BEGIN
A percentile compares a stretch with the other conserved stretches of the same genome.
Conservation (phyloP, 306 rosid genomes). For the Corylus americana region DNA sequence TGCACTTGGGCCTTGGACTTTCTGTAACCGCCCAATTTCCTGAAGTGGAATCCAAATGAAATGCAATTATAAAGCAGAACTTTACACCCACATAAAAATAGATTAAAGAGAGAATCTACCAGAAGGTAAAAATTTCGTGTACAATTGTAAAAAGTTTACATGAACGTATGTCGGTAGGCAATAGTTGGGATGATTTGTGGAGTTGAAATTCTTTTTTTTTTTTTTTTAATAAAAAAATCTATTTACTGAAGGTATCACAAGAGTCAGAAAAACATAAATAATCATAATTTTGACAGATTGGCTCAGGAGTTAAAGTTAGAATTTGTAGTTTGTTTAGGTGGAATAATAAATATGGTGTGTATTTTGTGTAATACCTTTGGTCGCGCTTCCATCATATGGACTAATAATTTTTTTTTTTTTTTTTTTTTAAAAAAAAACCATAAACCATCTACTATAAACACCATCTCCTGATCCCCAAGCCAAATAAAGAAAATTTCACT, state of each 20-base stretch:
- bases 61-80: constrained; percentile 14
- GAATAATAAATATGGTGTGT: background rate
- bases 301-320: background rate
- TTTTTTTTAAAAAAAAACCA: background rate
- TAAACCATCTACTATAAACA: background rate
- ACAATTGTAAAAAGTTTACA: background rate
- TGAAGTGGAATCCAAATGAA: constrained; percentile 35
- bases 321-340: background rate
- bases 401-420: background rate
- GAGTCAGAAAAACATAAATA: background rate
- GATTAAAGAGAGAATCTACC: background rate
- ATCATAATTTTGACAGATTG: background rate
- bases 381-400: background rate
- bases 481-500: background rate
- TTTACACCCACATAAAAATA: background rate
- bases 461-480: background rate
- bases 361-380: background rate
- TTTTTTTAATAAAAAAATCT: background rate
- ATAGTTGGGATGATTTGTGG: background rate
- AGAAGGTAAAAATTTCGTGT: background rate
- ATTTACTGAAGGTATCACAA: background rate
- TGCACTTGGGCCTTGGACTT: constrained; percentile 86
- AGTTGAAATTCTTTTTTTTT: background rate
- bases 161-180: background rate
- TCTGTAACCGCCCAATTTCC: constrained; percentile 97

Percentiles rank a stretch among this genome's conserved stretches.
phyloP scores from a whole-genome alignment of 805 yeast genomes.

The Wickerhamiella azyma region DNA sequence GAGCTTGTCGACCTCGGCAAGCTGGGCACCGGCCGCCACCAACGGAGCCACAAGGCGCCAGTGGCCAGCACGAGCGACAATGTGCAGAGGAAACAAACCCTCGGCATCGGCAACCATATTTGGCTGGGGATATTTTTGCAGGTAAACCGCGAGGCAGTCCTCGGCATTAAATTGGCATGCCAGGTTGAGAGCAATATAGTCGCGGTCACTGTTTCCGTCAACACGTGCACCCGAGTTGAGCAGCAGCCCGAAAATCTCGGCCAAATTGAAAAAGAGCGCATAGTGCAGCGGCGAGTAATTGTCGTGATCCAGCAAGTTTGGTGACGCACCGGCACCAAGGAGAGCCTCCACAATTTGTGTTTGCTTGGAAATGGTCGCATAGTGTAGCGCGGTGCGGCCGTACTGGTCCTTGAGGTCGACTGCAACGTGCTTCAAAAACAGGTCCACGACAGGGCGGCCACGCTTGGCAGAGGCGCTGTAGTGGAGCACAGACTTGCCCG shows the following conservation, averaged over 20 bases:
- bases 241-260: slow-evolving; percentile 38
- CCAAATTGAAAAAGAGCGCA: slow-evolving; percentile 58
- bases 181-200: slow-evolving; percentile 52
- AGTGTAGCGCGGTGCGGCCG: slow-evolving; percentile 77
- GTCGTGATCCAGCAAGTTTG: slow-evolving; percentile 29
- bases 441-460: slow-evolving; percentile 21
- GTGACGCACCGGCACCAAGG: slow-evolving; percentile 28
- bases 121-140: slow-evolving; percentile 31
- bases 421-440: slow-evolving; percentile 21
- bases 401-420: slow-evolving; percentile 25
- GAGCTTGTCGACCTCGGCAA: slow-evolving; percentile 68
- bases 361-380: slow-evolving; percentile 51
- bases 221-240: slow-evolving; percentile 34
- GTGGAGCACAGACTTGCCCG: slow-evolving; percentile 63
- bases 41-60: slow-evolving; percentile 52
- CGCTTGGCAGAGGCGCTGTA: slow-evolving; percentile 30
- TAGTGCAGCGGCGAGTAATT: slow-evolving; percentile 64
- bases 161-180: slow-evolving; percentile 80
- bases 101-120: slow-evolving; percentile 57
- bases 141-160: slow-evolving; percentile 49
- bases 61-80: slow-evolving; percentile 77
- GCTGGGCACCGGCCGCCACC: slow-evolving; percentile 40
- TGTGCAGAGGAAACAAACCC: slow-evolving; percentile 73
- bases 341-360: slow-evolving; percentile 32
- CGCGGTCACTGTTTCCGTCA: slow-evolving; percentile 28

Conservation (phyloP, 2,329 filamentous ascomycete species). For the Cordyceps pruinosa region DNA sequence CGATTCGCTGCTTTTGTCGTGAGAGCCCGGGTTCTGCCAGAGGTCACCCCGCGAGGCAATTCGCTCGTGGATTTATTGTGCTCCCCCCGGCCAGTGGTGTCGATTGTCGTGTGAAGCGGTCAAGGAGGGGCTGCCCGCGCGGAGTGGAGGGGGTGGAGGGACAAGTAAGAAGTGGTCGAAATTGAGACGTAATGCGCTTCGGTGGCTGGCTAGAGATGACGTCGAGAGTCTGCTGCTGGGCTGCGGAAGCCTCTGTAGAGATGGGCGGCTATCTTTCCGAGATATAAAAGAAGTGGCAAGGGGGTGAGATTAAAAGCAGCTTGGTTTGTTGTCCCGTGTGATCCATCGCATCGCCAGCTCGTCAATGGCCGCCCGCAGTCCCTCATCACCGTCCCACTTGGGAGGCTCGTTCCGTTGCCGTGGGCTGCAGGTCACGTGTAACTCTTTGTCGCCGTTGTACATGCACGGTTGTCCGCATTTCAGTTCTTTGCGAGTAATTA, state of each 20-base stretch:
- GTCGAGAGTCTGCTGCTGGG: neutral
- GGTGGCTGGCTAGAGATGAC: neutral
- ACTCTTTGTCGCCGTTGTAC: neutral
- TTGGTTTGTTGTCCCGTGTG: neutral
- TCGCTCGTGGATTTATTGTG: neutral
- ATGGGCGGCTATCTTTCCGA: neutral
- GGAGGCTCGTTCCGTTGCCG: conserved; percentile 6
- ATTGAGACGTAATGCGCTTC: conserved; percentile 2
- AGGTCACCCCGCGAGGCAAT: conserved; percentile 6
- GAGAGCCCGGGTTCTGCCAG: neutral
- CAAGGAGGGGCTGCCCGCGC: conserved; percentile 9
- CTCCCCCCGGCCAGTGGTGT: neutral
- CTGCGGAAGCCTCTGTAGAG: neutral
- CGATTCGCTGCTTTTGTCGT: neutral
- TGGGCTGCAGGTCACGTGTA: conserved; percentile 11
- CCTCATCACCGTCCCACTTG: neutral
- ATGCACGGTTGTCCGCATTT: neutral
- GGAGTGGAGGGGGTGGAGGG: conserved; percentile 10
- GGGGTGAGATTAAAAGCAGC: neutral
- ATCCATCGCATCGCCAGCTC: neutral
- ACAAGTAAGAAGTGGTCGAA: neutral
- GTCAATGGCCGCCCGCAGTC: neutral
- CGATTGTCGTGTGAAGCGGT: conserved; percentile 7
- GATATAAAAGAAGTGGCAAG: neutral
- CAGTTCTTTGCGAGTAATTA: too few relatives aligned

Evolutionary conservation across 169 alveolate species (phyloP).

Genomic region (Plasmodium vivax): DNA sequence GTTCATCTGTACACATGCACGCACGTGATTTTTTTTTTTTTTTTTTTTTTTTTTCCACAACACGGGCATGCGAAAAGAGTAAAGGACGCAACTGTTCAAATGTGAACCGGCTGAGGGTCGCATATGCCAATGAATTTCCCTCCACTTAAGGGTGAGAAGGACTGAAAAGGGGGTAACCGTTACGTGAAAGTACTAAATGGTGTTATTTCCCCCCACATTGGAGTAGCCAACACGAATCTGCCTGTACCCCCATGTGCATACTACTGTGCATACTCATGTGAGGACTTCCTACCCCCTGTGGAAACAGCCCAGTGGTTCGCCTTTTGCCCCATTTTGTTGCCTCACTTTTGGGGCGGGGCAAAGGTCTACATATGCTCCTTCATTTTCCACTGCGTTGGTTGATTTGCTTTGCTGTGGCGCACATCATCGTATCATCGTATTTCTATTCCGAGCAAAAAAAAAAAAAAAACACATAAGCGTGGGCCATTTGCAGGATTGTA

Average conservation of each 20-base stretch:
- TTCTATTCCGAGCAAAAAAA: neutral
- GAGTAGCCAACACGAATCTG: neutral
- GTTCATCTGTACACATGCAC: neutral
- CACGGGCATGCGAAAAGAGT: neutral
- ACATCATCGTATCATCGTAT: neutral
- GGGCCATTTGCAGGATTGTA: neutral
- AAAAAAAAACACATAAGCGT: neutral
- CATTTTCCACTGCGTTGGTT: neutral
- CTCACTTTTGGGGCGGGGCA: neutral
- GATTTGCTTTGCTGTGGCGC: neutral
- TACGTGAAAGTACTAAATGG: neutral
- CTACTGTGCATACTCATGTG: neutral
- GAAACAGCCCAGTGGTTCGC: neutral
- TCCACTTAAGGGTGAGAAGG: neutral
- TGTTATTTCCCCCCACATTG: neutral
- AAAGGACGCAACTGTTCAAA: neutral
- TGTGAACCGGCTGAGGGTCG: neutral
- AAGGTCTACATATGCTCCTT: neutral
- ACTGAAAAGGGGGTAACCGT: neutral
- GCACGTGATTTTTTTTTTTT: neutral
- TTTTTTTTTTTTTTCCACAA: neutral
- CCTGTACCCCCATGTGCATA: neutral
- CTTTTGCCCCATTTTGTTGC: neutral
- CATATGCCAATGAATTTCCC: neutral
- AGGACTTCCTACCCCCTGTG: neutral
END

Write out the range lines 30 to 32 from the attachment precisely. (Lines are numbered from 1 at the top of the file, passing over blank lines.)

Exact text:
The Wickerhamiella azyma region DNA sequence GAGCTTGTCGACCTCGGCAAGCTGGGCACCGGCCGCCACCAACGGAGCCACAAGGCGCCAGTGGCCAGCACGAGCGACAATGTGCAGAGGAAACAAACCCTCGGCATCGGCAACCATATTTGGCTGGGGATATTTTTGCAGGTAAACCGCGAGGCAGTCCTCGGCATTAAATTGGCATGCCAGGTTGAGAGCAATATAGTCGCGGTCACTGTTTCCGTCAACACGTGCACCCGAGTTGAGCAGCAGCCCGAAAATCTCGGCCAAATTGAAAAAGAGCGCATAGTGCAGCGGCGAGTAATTGTCGTGATCCAGCAAGTTTGGTGACGCACCGGCACCAAGGAGAGCCTCCACAATTTGTGTTTGCTTGGAAATGGTCGCATAGTGTAGCGCGGTGCGGCCGTACTGGTCCTTGAGGTCGACTGCAACGTGCTTCAAAAACAGGTCCACGACAGGGCGGCCACGCTTGGCAGAGGCGCTGTAGTGGAGCACAGACTTGCCCG shows the following conservation, averaged over 20 bases:
- bases 241-260: slow-evolving; percentile 38
- CCAAATTGAAAAAGAGCGCA: slow-evolving; percentile 58